One Faith, Many Paths: Quincy Hansen

This week, I interviewed a good friend named Quincy Hansen.


1.     How did you become a Christian? I grew up in a Christian environment and attended church and Sunday School from a young age, but when I was very young I never really took charge of my faith or thought about it’s impacts in my life. You could say that I knew about God, but I didn’t know God. It wasn’t until I was in middle school and my life had hit a major low point that I started to finally take my faith seriously. I don’t want to go into too many details, but you could say that God met me at my low point and I finally made a conscious choice to accept Jesus as my savior. From that point forward I have been trying my best to make Christ the central part of my life, often stumbling in my attempts to do so but still moving forward by the grace of God.

There is no way I could not have faith in Christ after what he has done for me in the past, though I do often get distracted by worldly things and that sometimes makes it hard to worship and have communion with God. None of us are perfect, but thankfully God is merciful, forgiving, and loving. There are also times when I have doubts, but I believe that God is big enough to handle our questions and I believe that doubt actually strengthens faith rather than hinders it.

2.  Do you have any favorite childhood memories?    I went through a lot of emotional trauma in my childhood and a lot of it I’m still recovering from, and so I have a hard time remembering specific happy memories from childhood. I do long to experience childhood in general again though, where my biggest worry in the world was what the design on my second grade folder was going to be. I didn’t have many friends as a child, but the ones I did have were very good friends and so I have fond memories of playing board games and watching movies at sleepovers with friends. I also have a fond memory where my family surprised me by waking me up early in the morning and said that we’re going to the airport because we were going on a vacation with extended family in Hawaii.

3.   What is your denomination, if any?   Theologically I identify strongly with the Orthodox Church, though I am still working on becoming confirmed as a member of the Orthodox Church in America (and COVID certainly does not help that process along). I have also been associated with Episcopalian churches and when I was little my family attended a Lutheran church. I feel that I worship more effectively in churches that take a ritualistic and structured approach rather than those that are more free-form, such as most Evangelical churches.

4.  Why do you think autistic people aren’t likely to be Christian?    I think I have read before that autistic people are not any more or less likely to be religious than the general population, but that we hold our convictions much more strongly than other people. So while there probably aren’t a higher proportion of autistic atheists than there are atheists in the general population, autistic atheists are probably much more likely to be of the “New Atheist” or “anti-theist” type which may explain the perceived animosity towards religion in some autistic people.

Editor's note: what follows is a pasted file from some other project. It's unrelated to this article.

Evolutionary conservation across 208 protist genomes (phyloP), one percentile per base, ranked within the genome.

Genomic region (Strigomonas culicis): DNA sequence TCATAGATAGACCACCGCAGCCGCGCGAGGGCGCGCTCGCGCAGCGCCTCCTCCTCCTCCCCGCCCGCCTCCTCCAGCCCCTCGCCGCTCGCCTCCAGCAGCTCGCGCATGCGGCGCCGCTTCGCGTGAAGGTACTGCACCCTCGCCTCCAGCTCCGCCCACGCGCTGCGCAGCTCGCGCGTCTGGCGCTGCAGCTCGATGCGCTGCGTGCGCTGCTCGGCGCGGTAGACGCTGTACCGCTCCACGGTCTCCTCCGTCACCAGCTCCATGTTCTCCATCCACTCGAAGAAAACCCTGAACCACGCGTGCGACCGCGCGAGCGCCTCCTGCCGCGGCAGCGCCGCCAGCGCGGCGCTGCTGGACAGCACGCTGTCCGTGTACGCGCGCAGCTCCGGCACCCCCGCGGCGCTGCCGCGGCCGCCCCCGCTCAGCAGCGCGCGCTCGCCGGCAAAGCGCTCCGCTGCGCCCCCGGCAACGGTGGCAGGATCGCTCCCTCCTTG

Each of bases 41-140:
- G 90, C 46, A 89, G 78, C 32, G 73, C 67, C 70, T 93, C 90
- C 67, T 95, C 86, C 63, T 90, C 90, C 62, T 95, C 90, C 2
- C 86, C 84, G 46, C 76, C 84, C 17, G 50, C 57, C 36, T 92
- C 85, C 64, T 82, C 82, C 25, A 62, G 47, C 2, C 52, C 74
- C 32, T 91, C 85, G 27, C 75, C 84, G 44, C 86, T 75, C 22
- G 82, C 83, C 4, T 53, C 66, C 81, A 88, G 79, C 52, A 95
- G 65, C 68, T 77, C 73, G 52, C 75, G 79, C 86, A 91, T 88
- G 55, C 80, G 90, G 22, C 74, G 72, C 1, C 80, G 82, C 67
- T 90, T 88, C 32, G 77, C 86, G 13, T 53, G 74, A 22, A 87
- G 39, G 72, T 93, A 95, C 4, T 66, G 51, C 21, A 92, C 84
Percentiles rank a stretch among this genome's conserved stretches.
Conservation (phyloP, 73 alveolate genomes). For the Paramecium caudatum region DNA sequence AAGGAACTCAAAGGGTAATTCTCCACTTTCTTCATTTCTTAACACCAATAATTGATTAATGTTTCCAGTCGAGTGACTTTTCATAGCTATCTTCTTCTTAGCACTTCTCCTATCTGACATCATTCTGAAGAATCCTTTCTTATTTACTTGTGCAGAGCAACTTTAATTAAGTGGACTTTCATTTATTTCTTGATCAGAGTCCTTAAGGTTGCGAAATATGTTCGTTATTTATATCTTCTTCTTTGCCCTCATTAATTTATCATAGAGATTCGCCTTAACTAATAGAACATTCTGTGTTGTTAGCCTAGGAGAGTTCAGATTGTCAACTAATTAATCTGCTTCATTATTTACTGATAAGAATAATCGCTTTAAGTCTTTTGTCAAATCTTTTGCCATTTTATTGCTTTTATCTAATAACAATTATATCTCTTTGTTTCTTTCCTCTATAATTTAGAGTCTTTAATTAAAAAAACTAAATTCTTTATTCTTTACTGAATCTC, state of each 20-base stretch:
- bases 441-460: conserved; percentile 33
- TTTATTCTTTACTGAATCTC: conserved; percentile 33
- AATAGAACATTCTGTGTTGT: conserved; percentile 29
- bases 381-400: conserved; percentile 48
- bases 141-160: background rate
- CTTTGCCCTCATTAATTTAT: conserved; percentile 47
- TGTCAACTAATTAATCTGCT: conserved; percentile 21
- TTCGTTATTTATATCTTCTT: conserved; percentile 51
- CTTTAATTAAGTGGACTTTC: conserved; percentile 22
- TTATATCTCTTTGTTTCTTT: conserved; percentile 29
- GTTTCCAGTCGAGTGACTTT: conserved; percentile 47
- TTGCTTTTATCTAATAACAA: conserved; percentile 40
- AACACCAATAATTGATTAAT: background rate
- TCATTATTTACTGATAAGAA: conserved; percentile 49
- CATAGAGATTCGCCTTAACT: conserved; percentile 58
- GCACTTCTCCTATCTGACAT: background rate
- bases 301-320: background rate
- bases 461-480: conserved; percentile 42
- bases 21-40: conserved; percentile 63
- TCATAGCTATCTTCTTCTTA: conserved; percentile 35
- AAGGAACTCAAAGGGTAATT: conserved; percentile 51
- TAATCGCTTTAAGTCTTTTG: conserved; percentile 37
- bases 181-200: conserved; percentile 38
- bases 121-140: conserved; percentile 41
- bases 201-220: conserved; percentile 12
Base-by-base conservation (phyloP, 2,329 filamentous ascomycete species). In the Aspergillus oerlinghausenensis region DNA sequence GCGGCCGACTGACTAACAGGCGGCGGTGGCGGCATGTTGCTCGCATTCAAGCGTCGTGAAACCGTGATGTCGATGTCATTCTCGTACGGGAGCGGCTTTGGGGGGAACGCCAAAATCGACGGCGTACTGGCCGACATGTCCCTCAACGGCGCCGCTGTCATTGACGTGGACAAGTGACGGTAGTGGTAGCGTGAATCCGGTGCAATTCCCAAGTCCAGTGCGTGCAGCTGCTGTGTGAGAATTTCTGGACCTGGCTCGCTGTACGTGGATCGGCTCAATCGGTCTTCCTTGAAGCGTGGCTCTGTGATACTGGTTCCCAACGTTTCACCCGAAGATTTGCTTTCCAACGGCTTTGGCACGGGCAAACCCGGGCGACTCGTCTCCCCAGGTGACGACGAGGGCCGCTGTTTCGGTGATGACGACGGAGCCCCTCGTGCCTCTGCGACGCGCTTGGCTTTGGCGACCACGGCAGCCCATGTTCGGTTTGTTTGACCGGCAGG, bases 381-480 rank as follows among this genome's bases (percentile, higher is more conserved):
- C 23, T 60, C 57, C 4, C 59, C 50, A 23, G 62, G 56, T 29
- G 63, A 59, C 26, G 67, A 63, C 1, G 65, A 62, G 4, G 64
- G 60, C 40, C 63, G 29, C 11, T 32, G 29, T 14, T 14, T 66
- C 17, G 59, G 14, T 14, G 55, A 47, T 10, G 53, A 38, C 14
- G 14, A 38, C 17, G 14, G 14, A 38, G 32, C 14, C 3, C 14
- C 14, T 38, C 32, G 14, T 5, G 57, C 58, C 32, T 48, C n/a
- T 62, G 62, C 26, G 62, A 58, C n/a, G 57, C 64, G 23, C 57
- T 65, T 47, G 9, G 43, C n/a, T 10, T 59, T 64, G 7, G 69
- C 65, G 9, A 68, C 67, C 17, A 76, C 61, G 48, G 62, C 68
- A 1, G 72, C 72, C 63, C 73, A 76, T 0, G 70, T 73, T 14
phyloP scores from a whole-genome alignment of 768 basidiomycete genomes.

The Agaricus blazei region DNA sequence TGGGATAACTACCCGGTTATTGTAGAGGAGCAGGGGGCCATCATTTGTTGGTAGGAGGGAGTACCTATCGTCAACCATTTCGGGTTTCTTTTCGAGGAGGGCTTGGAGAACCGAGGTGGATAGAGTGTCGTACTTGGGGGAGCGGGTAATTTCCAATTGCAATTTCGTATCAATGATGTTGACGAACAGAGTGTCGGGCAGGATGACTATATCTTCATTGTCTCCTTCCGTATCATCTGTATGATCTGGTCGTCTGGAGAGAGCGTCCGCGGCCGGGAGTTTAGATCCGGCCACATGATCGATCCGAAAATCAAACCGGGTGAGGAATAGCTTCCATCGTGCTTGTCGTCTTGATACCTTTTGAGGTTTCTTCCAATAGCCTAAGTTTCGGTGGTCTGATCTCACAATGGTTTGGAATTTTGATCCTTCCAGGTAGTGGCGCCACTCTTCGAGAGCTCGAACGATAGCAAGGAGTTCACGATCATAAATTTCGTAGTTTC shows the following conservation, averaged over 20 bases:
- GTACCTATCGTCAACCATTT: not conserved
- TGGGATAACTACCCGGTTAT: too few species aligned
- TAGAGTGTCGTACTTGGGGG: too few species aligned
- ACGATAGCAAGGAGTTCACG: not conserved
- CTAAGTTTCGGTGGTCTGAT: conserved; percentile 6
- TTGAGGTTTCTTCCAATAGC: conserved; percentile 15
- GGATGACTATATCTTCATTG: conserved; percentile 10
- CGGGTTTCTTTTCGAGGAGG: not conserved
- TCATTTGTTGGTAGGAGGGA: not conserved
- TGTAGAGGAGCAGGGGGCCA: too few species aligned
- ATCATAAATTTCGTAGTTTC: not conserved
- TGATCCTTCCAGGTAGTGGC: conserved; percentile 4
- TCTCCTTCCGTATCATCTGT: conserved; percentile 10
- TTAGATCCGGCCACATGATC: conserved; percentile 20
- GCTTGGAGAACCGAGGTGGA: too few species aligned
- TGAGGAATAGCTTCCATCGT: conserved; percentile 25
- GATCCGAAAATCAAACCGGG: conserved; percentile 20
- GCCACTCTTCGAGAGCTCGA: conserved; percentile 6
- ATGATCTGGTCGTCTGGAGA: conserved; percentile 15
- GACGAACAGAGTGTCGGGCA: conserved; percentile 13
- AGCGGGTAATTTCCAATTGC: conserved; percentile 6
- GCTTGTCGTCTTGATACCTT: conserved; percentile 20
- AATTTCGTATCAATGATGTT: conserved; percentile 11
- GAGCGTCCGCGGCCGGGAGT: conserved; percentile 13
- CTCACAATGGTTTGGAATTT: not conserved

It’s also true that we as autistic people tend to be more concrete thinkers while God as a concept is very abstract. This might make it difficult for many autistic people to fully wrap our heads around religion and theology. On the other hand, because of this Christianity may be a very approachable and understandable religion for autistic people because it’s central tenet features God literally becoming man in the person of Jesus, and so Jesus offers a very concrete manifestation of God for people to conceptually grasp.

5.    Are you single or married?  I am currently single and have no children. I’m a full time student but am living with my mother, sister, and grandfather.

6.    What is your current job?  Right now I suppose you could say my job is “author.” I’m currently writing a book provisionally titled “Shake it Up! How to be young, autistic, and make a difference” with Jessica Kingsley Publishers. The books is an advocacy guide for autistic teens and young adults. I also make a very small income doing freelance writing, proofreading, editing, and book consulting. On top of this I’ve been breeding and selling leopard geckos over the past few years, though this isn’t really a job because the care expenses for my breeders are higher than the income from selling the baby geckos, so it’s really more of a hobby.

7.     Who is your favorite Biblical figure besides Jesus? My favorite Biblical figure besides Jesus is probably St. Paul the Apostle. He has such an amazing testimony with his conversion, going from a persecutor of Christians to almost single-handedly establishing the early Church. I also love Paul’s writings because he is so intellectual and persuasive. He was clearly a thinking person, and I bet that you could create an entire rhetoric class based entirely around Paul’s letters.

8.   What’s your favorite Biblical passage?   My favorite Biblical passage is Psalm 111:2 as rendered in the ESV: “Great are the works of the Lord, studied by all who delight in them.” This passage speaks to me because I hope to eventually go on to do research in some subfield within biological sciences, and doing so feels like getting an up and close and personal look at the works of the Lord, for I believe that nothing is outside the providence of God.

9.  What has helped you keep your faith in God?    Fellowship with other believers has been the biggest thing that has helped me keep my faith. Proverbs 27:17 reads “As iron sharpens iron, so on person sharpens another.” As believers we are to function as parts of a body, not independently, and so sharing communion with others and having fellowship with others has helped me to stay faithful.